Google’s 16,000 cluster bot: It’s all about cats

It’s a neural network developed by “X laboratory” (which is an awesome sounding secret lab and they also are working on self-driven cars in Nevada, fuck yeah) that is one step closer to constructing artificial intelligence in computers. They turned it on, gave it very little direction except to recognize faces and pointed it in the direction of the YouTube thumbnail archives to feed on input — the “answer” it spit out was that it also recognized the composite face of a cat, in addition to humans.

Originally reported by the NYT:

And then, of course, there are the cats.

To find them, the Google research team, led by the Stanford University computer scientist Andrew Y. Ng and the Google fellow Jeff Dean, used an array of 16,000 processors to create a neural network with more than one billion connections. They then fed it random thumbnails of images, one each extracted from 10 million YouTube videos.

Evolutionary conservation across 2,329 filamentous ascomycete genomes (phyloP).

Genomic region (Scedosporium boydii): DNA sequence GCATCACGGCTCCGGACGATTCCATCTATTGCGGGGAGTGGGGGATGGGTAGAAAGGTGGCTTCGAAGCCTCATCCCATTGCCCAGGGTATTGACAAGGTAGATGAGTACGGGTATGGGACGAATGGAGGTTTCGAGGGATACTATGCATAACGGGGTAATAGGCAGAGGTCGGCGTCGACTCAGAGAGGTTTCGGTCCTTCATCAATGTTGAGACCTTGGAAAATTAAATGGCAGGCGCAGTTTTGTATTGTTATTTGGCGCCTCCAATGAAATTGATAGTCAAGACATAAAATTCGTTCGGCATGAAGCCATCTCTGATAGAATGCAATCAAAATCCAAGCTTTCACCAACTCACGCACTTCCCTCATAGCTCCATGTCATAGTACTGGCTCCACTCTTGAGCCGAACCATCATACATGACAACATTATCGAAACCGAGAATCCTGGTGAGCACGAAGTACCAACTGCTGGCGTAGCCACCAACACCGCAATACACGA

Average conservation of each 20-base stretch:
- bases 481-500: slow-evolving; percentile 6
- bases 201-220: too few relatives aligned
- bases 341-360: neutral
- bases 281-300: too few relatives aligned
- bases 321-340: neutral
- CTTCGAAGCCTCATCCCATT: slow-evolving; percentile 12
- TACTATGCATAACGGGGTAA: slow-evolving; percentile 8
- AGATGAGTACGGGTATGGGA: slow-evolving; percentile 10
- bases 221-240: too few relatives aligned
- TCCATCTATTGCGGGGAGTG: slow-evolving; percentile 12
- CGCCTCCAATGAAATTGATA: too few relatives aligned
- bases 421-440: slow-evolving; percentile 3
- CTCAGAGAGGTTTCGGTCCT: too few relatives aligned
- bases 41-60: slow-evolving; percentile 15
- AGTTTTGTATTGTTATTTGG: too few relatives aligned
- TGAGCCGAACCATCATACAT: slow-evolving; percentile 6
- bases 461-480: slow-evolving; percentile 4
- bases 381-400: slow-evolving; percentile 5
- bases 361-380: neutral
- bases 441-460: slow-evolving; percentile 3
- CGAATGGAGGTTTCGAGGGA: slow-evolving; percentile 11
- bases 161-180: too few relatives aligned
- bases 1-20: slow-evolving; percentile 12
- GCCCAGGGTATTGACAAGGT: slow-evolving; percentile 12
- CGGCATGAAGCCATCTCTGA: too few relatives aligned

The videos were selected randomly and that in itself is an interesting comment on what interests humans in the Internet age. However, the research is also striking. That is because the software-based neural network created by the researchers appeared to closely mirror theories developed by biologists that suggest individual neurons are trained inside the brain to detect significant objects.

Currently much commercial machine vision technology is done by having humans “supervise” the learning process by labeling specific features. In the Google research, the machine was given no help in identifying features.

“The idea is that instead of having teams of researchers trying to find out how to find edges, you instead throw a ton of data at the algorithm and you let the data speak and have the software automatically learn from the data,” Dr. Ng said.

“We never told it during the training, ‘This is a cat,’ ” said Dr. Dean, who originally helped Google design the software that lets it easily break programs into many tasks that can be computed simultaneously. “It basically invented the concept of a cat. We probably have other ones that are side views of cats.”

There’s a long and rich history of cat worship dating back to the Egyptians and further so correlation is obviously something to consider.

Still, I suspect this could go down as the first undeniable “42” moment in AI computer science, where the answer once again ends up baffling researchers more than the initial question.

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